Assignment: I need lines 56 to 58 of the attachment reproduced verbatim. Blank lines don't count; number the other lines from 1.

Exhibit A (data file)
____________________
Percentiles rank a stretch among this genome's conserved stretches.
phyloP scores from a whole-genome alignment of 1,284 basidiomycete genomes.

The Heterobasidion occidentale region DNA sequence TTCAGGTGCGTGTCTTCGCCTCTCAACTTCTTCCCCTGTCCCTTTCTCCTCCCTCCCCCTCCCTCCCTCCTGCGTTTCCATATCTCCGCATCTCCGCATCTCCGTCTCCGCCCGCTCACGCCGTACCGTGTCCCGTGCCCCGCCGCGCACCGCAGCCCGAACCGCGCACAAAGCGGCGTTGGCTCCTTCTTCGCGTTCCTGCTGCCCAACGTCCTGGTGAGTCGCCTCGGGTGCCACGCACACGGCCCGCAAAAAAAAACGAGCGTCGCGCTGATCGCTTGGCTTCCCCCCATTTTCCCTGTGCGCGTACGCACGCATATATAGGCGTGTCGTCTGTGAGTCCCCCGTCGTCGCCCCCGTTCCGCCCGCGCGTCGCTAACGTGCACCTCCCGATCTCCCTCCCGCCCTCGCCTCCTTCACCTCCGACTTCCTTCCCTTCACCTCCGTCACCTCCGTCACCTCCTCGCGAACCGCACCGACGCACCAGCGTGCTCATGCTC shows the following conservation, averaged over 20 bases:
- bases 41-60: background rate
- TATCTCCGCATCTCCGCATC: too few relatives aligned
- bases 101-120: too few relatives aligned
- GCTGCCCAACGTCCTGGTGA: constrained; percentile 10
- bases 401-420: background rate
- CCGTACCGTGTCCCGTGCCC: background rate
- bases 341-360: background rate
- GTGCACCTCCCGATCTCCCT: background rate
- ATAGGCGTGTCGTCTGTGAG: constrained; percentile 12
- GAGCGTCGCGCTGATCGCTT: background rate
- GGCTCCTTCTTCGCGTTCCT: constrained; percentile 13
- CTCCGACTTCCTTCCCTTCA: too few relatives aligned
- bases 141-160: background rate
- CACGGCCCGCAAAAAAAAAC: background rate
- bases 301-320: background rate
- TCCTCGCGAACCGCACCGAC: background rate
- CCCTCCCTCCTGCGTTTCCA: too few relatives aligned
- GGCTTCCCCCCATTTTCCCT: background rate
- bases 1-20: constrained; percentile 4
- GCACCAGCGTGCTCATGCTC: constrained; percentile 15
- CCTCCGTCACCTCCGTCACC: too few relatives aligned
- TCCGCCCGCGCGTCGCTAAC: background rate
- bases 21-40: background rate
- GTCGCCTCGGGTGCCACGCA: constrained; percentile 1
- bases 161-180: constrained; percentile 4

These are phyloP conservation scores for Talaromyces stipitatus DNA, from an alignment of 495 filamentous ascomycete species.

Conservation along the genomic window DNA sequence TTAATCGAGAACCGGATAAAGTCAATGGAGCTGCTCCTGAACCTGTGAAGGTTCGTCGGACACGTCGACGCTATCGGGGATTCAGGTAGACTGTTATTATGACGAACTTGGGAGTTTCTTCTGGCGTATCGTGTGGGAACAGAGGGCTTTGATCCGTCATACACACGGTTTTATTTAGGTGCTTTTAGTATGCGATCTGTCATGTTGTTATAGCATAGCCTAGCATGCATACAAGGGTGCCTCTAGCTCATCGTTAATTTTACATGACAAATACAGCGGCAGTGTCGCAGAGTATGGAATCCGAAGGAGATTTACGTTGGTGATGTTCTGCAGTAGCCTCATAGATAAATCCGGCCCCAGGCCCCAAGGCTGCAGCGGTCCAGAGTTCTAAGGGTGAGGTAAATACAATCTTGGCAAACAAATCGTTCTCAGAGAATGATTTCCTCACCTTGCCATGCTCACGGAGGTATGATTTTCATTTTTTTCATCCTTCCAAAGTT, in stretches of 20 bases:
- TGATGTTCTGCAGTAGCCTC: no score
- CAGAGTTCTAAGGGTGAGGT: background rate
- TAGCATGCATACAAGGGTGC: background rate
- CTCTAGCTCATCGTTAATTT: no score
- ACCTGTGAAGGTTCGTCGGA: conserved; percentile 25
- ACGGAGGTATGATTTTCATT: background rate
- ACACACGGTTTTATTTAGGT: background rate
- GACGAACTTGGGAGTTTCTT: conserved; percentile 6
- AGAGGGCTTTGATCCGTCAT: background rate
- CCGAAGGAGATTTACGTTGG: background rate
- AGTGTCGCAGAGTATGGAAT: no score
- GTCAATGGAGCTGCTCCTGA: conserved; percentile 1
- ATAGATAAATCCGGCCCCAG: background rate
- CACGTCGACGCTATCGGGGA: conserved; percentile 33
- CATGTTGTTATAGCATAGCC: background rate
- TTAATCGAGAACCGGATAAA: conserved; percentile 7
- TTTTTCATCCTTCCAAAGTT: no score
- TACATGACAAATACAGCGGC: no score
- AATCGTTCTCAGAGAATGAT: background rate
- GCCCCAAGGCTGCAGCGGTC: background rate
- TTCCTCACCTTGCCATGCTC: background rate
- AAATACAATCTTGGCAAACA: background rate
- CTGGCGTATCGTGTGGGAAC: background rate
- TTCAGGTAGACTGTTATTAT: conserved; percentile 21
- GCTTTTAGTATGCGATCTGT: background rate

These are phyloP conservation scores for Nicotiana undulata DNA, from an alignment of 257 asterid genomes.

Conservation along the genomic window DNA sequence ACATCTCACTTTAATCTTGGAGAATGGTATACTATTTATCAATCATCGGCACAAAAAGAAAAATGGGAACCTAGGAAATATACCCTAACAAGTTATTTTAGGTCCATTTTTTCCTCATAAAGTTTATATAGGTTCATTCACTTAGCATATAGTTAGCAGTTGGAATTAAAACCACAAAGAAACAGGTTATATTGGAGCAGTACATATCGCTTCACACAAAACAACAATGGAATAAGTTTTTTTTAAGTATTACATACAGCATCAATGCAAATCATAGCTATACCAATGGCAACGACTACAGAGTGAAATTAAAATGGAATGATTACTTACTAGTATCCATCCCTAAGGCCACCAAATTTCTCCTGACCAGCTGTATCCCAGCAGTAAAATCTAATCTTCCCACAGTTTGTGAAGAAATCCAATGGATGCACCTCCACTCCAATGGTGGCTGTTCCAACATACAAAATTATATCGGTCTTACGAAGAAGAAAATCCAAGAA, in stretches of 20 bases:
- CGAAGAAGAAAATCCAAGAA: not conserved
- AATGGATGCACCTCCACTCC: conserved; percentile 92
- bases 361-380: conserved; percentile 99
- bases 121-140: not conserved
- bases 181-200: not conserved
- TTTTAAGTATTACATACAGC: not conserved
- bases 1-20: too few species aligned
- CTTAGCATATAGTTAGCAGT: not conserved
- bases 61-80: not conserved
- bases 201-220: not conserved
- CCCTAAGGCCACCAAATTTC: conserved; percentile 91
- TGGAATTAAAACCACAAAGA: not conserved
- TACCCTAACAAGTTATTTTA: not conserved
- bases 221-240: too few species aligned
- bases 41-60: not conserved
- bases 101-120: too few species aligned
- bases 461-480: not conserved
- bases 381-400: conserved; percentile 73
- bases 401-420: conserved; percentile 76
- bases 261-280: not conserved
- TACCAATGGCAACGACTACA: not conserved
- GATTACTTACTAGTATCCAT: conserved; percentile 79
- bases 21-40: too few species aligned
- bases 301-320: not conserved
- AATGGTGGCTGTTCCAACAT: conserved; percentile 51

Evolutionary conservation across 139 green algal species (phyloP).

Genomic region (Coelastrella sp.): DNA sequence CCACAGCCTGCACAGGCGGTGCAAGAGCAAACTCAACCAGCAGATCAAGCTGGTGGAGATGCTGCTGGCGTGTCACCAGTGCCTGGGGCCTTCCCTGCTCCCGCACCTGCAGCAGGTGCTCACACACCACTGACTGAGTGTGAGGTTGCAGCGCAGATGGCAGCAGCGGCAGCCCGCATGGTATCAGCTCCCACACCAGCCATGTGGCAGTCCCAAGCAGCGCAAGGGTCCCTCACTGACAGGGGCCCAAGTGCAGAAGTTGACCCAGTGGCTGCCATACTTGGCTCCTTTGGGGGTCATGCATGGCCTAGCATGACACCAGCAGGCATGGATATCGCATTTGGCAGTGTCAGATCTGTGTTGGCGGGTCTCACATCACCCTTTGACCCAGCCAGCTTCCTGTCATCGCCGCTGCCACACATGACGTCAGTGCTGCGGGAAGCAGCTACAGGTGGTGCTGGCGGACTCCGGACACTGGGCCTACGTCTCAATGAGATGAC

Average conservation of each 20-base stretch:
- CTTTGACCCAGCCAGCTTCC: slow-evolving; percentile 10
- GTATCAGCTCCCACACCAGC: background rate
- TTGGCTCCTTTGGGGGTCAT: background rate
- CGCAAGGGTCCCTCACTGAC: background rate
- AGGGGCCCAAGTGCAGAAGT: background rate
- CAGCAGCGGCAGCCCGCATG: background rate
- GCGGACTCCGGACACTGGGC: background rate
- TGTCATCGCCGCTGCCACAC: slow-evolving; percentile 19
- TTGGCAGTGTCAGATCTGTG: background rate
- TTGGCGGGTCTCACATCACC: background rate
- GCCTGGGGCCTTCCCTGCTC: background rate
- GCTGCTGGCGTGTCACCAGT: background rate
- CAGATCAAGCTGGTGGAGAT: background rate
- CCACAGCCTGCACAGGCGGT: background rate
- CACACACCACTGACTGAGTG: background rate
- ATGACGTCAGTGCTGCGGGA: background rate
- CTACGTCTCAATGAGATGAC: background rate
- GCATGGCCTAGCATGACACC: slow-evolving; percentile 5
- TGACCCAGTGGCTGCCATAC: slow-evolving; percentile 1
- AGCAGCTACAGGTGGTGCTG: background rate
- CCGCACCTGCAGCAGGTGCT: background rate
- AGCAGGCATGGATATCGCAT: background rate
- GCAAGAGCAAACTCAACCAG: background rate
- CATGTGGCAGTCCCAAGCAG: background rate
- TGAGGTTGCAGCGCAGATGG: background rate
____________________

These are phyloP conservation scores for Nicotiana undulata DNA, from an alignment of 257 asterid genomes.

Conservation along the genomic window DNA sequence ACATCTCACTTTAATCTTGGAGAATGGTATACTATTTATCAATCATCGGCACAAAAAGAAAAATGGGAACCTAGGAAATATACCCTAACAAGTTATTTTAGGTCCATTTTTTCCTCATAAAGTTTATATAGGTTCATTCACTTAGCATATAGTTAGCAGTTGGAATTAAAACCACAAAGAAACAGGTTATATTGGAGCAGTACATATCGCTTCACACAAAACAACAATGGAATAAGTTTTTTTTAAGTATTACATACAGCATCAATGCAAATCATAGCTATACCAATGGCAACGACTACAGAGTGAAATTAAAATGGAATGATTACTTACTAGTATCCATCCCTAAGGCCACCAAATTTCTCCTGACCAGCTGTATCCCAGCAGTAAAATCTAATCTTCCCACAGTTTGTGAAGAAATCCAATGGATGCACCTCCACTCCAATGGTGGCTGTTCCAACATACAAAATTATATCGGTCTTACGAAGAAGAAAATCCAAGAA, in stretches of 20 bases:
- CGAAGAAGAAAATCCAAGAA: not conserved